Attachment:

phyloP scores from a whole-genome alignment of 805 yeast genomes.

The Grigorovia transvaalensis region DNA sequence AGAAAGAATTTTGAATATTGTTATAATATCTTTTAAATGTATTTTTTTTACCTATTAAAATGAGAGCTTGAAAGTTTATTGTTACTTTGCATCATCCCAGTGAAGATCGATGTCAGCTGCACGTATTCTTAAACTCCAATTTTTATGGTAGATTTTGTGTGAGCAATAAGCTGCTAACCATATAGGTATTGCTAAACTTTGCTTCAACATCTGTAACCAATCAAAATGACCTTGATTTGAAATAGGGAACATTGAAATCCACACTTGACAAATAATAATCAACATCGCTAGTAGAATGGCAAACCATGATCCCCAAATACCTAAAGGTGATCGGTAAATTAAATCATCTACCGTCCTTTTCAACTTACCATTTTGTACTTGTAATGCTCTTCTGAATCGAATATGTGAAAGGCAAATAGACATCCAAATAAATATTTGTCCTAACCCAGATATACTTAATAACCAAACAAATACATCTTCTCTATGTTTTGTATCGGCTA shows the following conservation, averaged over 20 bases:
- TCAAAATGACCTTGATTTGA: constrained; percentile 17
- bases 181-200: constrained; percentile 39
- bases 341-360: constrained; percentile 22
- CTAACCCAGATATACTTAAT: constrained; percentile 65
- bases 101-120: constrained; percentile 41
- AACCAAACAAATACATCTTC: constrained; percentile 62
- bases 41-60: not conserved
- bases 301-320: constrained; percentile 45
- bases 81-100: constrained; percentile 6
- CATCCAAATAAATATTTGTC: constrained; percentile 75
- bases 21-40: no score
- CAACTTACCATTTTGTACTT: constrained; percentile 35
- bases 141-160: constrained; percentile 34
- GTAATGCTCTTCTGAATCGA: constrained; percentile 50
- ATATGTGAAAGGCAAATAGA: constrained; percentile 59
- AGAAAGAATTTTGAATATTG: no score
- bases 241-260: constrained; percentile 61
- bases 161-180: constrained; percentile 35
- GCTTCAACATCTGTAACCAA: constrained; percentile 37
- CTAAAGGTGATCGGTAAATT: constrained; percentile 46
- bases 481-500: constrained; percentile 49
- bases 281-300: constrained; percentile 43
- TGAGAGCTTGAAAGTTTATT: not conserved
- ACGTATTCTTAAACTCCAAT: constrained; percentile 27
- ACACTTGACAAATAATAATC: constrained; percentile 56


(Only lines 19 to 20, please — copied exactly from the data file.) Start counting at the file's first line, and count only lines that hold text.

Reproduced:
- bases 241-260: constrained; percentile 61
- bases 161-180: constrained; percentile 35